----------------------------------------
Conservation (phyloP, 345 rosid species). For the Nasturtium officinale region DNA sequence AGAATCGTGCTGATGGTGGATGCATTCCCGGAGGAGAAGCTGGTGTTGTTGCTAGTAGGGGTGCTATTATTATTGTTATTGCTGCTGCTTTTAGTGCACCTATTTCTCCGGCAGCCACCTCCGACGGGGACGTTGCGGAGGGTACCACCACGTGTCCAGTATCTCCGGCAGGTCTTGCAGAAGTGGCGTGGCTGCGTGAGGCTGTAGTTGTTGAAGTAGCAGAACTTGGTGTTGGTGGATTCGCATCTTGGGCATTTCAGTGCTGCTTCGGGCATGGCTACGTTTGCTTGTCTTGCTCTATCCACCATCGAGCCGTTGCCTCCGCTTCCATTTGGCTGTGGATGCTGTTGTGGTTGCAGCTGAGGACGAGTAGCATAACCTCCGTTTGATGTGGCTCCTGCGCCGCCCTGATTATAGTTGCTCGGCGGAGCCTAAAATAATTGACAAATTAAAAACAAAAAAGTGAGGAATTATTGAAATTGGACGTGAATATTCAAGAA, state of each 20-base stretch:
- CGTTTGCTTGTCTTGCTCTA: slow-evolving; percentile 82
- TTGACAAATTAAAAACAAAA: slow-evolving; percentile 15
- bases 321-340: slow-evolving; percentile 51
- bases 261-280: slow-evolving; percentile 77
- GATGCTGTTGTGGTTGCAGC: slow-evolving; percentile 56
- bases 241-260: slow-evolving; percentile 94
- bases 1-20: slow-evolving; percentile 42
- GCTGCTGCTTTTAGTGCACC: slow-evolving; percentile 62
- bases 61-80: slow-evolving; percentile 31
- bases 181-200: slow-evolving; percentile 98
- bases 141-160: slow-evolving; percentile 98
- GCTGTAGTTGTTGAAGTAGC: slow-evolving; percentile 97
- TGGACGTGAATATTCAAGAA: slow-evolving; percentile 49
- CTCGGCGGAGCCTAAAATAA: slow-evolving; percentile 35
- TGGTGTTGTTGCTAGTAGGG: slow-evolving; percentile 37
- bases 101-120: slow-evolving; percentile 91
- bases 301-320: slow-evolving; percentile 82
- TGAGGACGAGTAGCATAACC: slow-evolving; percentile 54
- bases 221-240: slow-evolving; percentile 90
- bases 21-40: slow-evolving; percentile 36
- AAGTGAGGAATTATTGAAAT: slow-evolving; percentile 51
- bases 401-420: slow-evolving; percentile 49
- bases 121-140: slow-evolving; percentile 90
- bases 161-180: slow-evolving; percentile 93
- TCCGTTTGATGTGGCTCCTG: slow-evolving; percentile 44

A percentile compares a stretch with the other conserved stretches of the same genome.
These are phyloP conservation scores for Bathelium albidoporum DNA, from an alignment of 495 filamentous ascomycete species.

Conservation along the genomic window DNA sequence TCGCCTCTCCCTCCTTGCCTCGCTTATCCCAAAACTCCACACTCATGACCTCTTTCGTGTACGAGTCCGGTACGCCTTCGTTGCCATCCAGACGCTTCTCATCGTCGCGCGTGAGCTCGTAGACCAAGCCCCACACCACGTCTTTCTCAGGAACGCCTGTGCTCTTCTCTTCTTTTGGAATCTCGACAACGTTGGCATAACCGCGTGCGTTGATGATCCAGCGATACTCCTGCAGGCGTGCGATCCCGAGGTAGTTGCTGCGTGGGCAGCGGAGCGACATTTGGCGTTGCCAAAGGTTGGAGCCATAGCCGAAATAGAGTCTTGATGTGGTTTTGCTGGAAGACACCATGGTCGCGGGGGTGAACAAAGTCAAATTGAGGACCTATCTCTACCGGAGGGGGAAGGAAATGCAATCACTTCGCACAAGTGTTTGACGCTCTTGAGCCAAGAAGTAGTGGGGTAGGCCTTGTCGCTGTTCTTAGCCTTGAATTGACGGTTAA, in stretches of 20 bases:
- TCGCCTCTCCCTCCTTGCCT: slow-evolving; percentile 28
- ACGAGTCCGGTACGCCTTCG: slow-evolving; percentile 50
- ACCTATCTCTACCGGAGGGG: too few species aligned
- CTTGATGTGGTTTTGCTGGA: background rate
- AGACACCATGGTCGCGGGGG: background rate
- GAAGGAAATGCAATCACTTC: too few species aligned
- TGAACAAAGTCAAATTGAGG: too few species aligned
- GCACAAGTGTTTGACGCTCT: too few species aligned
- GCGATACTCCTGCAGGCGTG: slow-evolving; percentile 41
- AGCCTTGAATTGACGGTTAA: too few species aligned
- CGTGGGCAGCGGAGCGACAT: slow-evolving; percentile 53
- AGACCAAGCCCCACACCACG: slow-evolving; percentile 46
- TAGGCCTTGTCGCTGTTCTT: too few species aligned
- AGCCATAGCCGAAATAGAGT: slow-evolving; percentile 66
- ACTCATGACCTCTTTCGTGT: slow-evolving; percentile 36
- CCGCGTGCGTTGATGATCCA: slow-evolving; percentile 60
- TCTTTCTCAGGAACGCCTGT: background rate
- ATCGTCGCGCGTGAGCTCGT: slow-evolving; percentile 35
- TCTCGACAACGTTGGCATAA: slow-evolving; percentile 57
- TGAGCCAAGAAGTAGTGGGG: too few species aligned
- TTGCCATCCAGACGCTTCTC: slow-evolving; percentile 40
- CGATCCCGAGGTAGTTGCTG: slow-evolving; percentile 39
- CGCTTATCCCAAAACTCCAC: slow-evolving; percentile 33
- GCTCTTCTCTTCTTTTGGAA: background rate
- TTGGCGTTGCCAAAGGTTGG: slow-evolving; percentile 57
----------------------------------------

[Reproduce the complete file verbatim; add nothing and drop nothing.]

Conservation (phyloP, 345 rosid species). For the Nasturtium officinale region DNA sequence AGAATCGTGCTGATGGTGGATGCATTCCCGGAGGAGAAGCTGGTGTTGTTGCTAGTAGGGGTGCTATTATTATTGTTATTGCTGCTGCTTTTAGTGCACCTATTTCTCCGGCAGCCACCTCCGACGGGGACGTTGCGGAGGGTACCACCACGTGTCCAGTATCTCCGGCAGGTCTTGCAGAAGTGGCGTGGCTGCGTGAGGCTGTAGTTGTTGAAGTAGCAGAACTTGGTGTTGGTGGATTCGCATCTTGGGCATTTCAGTGCTGCTTCGGGCATGGCTACGTTTGCTTGTCTTGCTCTATCCACCATCGAGCCGTTGCCTCCGCTTCCATTTGGCTGTGGATGCTGTTGTGGTTGCAGCTGAGGACGAGTAGCATAACCTCCGTTTGATGTGGCTCCTGCGCCGCCCTGATTATAGTTGCTCGGCGGAGCCTAAAATAATTGACAAATTAAAAACAAAAAAGTGAGGAATTATTGAAATTGGACGTGAATATTCAAGAA, state of each 20-base stretch:
- CGTTTGCTTGTCTTGCTCTA: slow-evolving; percentile 82
- TTGACAAATTAAAAACAAAA: slow-evolving; percentile 15
- bases 321-340: slow-evolving; percentile 51
- bases 261-280: slow-evolving; percentile 77
- GATGCTGTTGTGGTTGCAGC: slow-evolving; percentile 56
- bases 241-260: slow-evolving; percentile 94
- bases 1-20: slow-evolving; percentile 42
- GCTGCTGCTTTTAGTGCACC: slow-evolving; percentile 62
- bases 61-80: slow-evolving; percentile 31
- bases 181-200: slow-evolving; percentile 98
- bases 141-160: slow-evolving; percentile 98
- GCTGTAGTTGTTGAAGTAGC: slow-evolving; percentile 97
- TGGACGTGAATATTCAAGAA: slow-evolving; percentile 49
- CTCGGCGGAGCCTAAAATAA: slow-evolving; percentile 35
- TGGTGTTGTTGCTAGTAGGG: slow-evolving; percentile 37
- bases 101-120: slow-evolving; percentile 91
- bases 301-320: slow-evolving; percentile 82
- TGAGGACGAGTAGCATAACC: slow-evolving; percentile 54
- bases 221-240: slow-evolving; percentile 90
- bases 21-40: slow-evolving; percentile 36
- AAGTGAGGAATTATTGAAAT: slow-evolving; percentile 51
- bases 401-420: slow-evolving; percentile 49
- bases 121-140: slow-evolving; percentile 90
- bases 161-180: slow-evolving; percentile 93
- TCCGTTTGATGTGGCTCCTG: slow-evolving; percentile 44

A percentile compares a stretch with the other conserved stretches of the same genome.
These are phyloP conservation scores for Bathelium albidoporum DNA, from an alignment of 495 filamentous ascomycete species.

Conservation along the genomic window DNA sequence TCGCCTCTCCCTCCTTGCCTCGCTTATCCCAAAACTCCACACTCATGACCTCTTTCGTGTACGAGTCCGGTACGCCTTCGTTGCCATCCAGACGCTTCTCATCGTCGCGCGTGAGCTCGTAGACCAAGCCCCACACCACGTCTTTCTCAGGAACGCCTGTGCTCTTCTCTTCTTTTGGAATCTCGACAACGTTGGCATAACCGCGTGCGTTGATGATCCAGCGATACTCCTGCAGGCGTGCGATCCCGAGGTAGTTGCTGCGTGGGCAGCGGAGCGACATTTGGCGTTGCCAAAGGTTGGAGCCATAGCCGAAATAGAGTCTTGATGTGGTTTTGCTGGAAGACACCATGGTCGCGGGGGTGAACAAAGTCAAATTGAGGACCTATCTCTACCGGAGGGGGAAGGAAATGCAATCACTTCGCACAAGTGTTTGACGCTCTTGAGCCAAGAAGTAGTGGGGTAGGCCTTGTCGCTGTTCTTAGCCTTGAATTGACGGTTAA, in stretches of 20 bases:
- TCGCCTCTCCCTCCTTGCCT: slow-evolving; percentile 28
- ACGAGTCCGGTACGCCTTCG: slow-evolving; percentile 50
- ACCTATCTCTACCGGAGGGG: too few species aligned
- CTTGATGTGGTTTTGCTGGA: background rate
- AGACACCATGGTCGCGGGGG: background rate
- GAAGGAAATGCAATCACTTC: too few species aligned
- TGAACAAAGTCAAATTGAGG: too few species aligned
- GCACAAGTGTTTGACGCTCT: too few species aligned
- GCGATACTCCTGCAGGCGTG: slow-evolving; percentile 41
- AGCCTTGAATTGACGGTTAA: too few species aligned
- CGTGGGCAGCGGAGCGACAT: slow-evolving; percentile 53
- AGACCAAGCCCCACACCACG: slow-evolving; percentile 46
- TAGGCCTTGTCGCTGTTCTT: too few species aligned
- AGCCATAGCCGAAATAGAGT: slow-evolving; percentile 66
- ACTCATGACCTCTTTCGTGT: slow-evolving; percentile 36
- CCGCGTGCGTTGATGATCCA: slow-evolving; percentile 60
- TCTTTCTCAGGAACGCCTGT: background rate
- ATCGTCGCGCGTGAGCTCGT: slow-evolving; percentile 35
- TCTCGACAACGTTGGCATAA: slow-evolving; percentile 57
- TGAGCCAAGAAGTAGTGGGG: too few species aligned
- TTGCCATCCAGACGCTTCTC: slow-evolving; percentile 40
- CGATCCCGAGGTAGTTGCTG: slow-evolving; percentile 39
- CGCTTATCCCAAAACTCCAC: slow-evolving; percentile 33
- GCTCTTCTCTTCTTTTGGAA: background rate
- TTGGCGTTGCCAAAGGTTGG: slow-evolving; percentile 57